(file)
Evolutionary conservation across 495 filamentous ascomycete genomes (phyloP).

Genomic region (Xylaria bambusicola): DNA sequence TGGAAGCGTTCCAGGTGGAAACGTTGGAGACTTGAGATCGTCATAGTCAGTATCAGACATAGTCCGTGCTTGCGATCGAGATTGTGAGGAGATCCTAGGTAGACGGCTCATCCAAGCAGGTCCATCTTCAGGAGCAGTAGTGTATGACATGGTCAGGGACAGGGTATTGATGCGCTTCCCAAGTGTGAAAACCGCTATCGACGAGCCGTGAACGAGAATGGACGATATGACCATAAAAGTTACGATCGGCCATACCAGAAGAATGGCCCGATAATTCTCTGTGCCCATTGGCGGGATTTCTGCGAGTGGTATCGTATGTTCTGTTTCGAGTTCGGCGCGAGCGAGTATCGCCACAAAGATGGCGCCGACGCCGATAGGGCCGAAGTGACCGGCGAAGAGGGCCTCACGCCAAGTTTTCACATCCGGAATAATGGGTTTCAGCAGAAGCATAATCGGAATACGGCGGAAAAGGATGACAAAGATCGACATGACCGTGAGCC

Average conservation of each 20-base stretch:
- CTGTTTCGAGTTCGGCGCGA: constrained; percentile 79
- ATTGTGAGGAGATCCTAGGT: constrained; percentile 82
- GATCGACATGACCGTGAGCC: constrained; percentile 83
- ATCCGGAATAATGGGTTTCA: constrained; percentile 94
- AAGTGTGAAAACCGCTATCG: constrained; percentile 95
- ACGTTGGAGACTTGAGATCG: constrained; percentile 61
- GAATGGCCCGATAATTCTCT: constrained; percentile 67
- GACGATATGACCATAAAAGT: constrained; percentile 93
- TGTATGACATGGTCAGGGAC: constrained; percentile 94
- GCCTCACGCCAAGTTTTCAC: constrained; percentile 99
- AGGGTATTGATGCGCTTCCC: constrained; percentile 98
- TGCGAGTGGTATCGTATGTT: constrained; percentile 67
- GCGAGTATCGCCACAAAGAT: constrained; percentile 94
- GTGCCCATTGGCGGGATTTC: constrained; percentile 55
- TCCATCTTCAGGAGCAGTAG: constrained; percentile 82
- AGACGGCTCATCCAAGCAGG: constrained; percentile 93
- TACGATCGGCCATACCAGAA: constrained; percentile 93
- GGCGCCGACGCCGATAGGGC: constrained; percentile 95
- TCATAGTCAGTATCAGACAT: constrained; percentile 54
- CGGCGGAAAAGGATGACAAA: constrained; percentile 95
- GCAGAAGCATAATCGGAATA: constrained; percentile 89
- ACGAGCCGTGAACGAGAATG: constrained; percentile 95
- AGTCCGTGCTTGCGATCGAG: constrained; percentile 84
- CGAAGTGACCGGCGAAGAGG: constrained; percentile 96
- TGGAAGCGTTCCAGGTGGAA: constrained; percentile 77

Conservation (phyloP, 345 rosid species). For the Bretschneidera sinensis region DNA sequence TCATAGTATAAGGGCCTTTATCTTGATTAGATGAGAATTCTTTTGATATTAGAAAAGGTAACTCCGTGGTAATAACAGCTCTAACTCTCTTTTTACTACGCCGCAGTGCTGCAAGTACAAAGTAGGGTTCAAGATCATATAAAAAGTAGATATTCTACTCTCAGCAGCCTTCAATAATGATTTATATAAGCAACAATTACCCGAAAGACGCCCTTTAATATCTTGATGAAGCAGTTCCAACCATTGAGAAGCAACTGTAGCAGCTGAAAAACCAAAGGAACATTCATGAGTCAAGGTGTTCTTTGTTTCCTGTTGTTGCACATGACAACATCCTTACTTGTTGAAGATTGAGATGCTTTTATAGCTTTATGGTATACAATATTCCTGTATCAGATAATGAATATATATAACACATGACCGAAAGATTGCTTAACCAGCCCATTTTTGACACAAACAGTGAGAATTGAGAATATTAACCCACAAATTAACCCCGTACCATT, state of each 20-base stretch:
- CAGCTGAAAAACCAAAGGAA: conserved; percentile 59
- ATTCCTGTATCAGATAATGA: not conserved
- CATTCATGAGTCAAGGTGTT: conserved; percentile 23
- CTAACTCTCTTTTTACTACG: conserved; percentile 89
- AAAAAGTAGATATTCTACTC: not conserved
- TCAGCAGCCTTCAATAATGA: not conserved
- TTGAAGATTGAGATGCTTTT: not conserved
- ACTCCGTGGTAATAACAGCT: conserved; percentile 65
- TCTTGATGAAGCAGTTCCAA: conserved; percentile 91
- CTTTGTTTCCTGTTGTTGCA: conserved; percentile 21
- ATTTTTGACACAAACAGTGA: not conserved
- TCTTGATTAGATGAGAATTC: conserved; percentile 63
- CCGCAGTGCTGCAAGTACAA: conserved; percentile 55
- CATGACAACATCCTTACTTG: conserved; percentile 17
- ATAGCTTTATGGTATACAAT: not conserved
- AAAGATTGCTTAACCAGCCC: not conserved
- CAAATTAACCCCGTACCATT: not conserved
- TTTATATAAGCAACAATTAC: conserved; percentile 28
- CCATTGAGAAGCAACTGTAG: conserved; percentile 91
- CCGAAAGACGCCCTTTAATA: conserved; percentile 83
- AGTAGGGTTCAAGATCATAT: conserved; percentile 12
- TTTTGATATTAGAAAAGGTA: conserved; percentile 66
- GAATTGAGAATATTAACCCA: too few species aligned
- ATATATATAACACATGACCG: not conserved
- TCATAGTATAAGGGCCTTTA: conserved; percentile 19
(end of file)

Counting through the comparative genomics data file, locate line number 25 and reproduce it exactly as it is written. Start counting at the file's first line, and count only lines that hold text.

- ACGAGCCGTGAACGAGAATG: constrained; percentile 95